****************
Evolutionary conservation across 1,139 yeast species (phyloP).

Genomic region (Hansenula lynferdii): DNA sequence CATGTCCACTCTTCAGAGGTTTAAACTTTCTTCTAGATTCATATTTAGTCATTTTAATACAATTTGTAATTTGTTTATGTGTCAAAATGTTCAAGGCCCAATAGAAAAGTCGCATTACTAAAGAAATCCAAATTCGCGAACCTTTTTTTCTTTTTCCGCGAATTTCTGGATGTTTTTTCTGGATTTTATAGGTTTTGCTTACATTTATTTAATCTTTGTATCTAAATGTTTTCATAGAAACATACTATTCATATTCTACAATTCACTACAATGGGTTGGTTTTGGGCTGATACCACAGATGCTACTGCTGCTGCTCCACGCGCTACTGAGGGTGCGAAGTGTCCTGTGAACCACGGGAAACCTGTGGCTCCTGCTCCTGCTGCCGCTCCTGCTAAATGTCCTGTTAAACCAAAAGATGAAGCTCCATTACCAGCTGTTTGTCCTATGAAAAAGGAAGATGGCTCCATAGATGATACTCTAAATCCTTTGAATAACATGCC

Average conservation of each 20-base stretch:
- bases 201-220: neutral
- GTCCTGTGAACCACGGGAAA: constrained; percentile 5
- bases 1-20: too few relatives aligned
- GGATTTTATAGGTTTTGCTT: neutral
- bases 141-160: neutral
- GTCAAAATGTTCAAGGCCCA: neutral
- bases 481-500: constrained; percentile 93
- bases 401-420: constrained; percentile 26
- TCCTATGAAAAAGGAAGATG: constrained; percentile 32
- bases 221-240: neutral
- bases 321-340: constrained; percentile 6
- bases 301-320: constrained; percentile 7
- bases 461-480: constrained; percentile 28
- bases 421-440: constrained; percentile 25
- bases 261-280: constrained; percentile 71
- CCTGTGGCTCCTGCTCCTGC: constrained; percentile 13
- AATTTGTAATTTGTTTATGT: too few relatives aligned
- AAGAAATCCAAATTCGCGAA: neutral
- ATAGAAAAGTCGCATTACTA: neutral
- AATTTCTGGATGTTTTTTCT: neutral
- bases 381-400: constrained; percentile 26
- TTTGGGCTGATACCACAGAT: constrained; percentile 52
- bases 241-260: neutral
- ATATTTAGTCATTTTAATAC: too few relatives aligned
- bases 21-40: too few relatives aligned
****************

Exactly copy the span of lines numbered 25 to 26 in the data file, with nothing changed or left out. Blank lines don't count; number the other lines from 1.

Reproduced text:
- TTTGGGCTGATACCACAGAT: constrained; percentile 52
- bases 241-260: neutral